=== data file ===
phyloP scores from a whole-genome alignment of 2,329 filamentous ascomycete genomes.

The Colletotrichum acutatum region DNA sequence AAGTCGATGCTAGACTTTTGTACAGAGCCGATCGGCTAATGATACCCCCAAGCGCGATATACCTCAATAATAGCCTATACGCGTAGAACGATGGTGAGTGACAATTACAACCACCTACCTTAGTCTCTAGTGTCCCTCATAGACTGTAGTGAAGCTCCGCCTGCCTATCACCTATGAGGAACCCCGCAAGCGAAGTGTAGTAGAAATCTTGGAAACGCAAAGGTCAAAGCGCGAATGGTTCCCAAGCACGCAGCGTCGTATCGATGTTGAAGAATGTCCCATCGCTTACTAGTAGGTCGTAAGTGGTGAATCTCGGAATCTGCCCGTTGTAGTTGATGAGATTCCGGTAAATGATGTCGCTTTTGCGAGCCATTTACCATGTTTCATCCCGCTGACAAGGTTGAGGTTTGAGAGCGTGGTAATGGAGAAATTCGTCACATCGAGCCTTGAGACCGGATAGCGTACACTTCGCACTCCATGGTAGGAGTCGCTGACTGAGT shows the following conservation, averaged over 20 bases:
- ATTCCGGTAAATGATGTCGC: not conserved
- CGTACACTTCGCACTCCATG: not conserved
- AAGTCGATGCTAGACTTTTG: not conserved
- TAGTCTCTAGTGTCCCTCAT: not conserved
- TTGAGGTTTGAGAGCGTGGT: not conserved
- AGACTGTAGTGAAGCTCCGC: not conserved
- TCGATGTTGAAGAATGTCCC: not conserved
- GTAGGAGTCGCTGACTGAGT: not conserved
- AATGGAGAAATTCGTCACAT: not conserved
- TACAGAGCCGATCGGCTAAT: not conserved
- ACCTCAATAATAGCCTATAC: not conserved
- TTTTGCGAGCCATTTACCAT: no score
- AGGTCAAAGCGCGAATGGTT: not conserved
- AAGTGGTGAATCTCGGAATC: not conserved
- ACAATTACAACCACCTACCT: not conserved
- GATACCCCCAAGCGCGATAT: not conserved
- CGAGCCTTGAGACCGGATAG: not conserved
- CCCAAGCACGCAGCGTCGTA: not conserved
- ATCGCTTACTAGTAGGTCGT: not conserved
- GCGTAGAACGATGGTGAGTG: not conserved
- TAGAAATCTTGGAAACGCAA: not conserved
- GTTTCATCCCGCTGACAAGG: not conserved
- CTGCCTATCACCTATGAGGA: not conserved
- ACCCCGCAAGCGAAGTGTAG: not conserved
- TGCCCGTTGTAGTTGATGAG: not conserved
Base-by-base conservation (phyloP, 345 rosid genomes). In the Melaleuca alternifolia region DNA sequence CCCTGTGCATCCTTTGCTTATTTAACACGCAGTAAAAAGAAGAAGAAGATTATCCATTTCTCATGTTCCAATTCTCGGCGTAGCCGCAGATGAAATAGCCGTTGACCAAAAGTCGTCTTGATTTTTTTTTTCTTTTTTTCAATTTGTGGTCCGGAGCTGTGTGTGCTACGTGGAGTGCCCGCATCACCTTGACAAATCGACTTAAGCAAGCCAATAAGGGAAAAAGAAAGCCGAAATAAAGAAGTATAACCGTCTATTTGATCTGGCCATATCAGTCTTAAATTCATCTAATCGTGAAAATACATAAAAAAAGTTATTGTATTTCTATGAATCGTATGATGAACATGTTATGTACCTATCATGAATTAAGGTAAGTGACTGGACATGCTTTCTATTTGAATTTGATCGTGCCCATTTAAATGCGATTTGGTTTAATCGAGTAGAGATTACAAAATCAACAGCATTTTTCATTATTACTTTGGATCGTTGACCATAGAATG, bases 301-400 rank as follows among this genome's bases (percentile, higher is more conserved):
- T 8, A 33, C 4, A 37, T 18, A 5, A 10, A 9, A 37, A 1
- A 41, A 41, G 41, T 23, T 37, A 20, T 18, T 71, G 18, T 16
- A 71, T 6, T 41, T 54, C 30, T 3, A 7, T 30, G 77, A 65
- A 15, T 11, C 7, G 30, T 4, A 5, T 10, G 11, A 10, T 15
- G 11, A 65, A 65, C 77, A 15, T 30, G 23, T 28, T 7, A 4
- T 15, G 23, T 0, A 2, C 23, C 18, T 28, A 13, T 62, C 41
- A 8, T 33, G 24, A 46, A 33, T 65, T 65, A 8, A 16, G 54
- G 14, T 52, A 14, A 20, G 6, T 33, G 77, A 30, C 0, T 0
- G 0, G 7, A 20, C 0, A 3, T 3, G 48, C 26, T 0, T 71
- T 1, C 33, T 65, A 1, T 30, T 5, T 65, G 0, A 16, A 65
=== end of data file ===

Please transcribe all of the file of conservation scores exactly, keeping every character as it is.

phyloP scores from a whole-genome alignment of 2,329 filamentous ascomycete genomes.

The Colletotrichum acutatum region DNA sequence AAGTCGATGCTAGACTTTTGTACAGAGCCGATCGGCTAATGATACCCCCAAGCGCGATATACCTCAATAATAGCCTATACGCGTAGAACGATGGTGAGTGACAATTACAACCACCTACCTTAGTCTCTAGTGTCCCTCATAGACTGTAGTGAAGCTCCGCCTGCCTATCACCTATGAGGAACCCCGCAAGCGAAGTGTAGTAGAAATCTTGGAAACGCAAAGGTCAAAGCGCGAATGGTTCCCAAGCACGCAGCGTCGTATCGATGTTGAAGAATGTCCCATCGCTTACTAGTAGGTCGTAAGTGGTGAATCTCGGAATCTGCCCGTTGTAGTTGATGAGATTCCGGTAAATGATGTCGCTTTTGCGAGCCATTTACCATGTTTCATCCCGCTGACAAGGTTGAGGTTTGAGAGCGTGGTAATGGAGAAATTCGTCACATCGAGCCTTGAGACCGGATAGCGTACACTTCGCACTCCATGGTAGGAGTCGCTGACTGAGT shows the following conservation, averaged over 20 bases:
- ATTCCGGTAAATGATGTCGC: not conserved
- CGTACACTTCGCACTCCATG: not conserved
- AAGTCGATGCTAGACTTTTG: not conserved
- TAGTCTCTAGTGTCCCTCAT: not conserved
- TTGAGGTTTGAGAGCGTGGT: not conserved
- AGACTGTAGTGAAGCTCCGC: not conserved
- TCGATGTTGAAGAATGTCCC: not conserved
- GTAGGAGTCGCTGACTGAGT: not conserved
- AATGGAGAAATTCGTCACAT: not conserved
- TACAGAGCCGATCGGCTAAT: not conserved
- ACCTCAATAATAGCCTATAC: not conserved
- TTTTGCGAGCCATTTACCAT: no score
- AGGTCAAAGCGCGAATGGTT: not conserved
- AAGTGGTGAATCTCGGAATC: not conserved
- ACAATTACAACCACCTACCT: not conserved
- GATACCCCCAAGCGCGATAT: not conserved
- CGAGCCTTGAGACCGGATAG: not conserved
- CCCAAGCACGCAGCGTCGTA: not conserved
- ATCGCTTACTAGTAGGTCGT: not conserved
- GCGTAGAACGATGGTGAGTG: not conserved
- TAGAAATCTTGGAAACGCAA: not conserved
- GTTTCATCCCGCTGACAAGG: not conserved
- CTGCCTATCACCTATGAGGA: not conserved
- ACCCCGCAAGCGAAGTGTAG: not conserved
- TGCCCGTTGTAGTTGATGAG: not conserved
Base-by-base conservation (phyloP, 345 rosid genomes). In the Melaleuca alternifolia region DNA sequence CCCTGTGCATCCTTTGCTTATTTAACACGCAGTAAAAAGAAGAAGAAGATTATCCATTTCTCATGTTCCAATTCTCGGCGTAGCCGCAGATGAAATAGCCGTTGACCAAAAGTCGTCTTGATTTTTTTTTTCTTTTTTTCAATTTGTGGTCCGGAGCTGTGTGTGCTACGTGGAGTGCCCGCATCACCTTGACAAATCGACTTAAGCAAGCCAATAAGGGAAAAAGAAAGCCGAAATAAAGAAGTATAACCGTCTATTTGATCTGGCCATATCAGTCTTAAATTCATCTAATCGTGAAAATACATAAAAAAAGTTATTGTATTTCTATGAATCGTATGATGAACATGTTATGTACCTATCATGAATTAAGGTAAGTGACTGGACATGCTTTCTATTTGAATTTGATCGTGCCCATTTAAATGCGATTTGGTTTAATCGAGTAGAGATTACAAAATCAACAGCATTTTTCATTATTACTTTGGATCGTTGACCATAGAATG, bases 301-400 rank as follows among this genome's bases (percentile, higher is more conserved):
- T 8, A 33, C 4, A 37, T 18, A 5, A 10, A 9, A 37, A 1
- A 41, A 41, G 41, T 23, T 37, A 20, T 18, T 71, G 18, T 16
- A 71, T 6, T 41, T 54, C 30, T 3, A 7, T 30, G 77, A 65
- A 15, T 11, C 7, G 30, T 4, A 5, T 10, G 11, A 10, T 15
- G 11, A 65, A 65, C 77, A 15, T 30, G 23, T 28, T 7, A 4
- T 15, G 23, T 0, A 2, C 23, C 18, T 28, A 13, T 62, C 41
- A 8, T 33, G 24, A 46, A 33, T 65, T 65, A 8, A 16, G 54
- G 14, T 52, A 14, A 20, G 6, T 33, G 77, A 30, C 0, T 0
- G 0, G 7, A 20, C 0, A 3, T 3, G 48, C 26, T 0, T 71
- T 1, C 33, T 65, A 1, T 30, T 5, T 65, G 0, A 16, A 65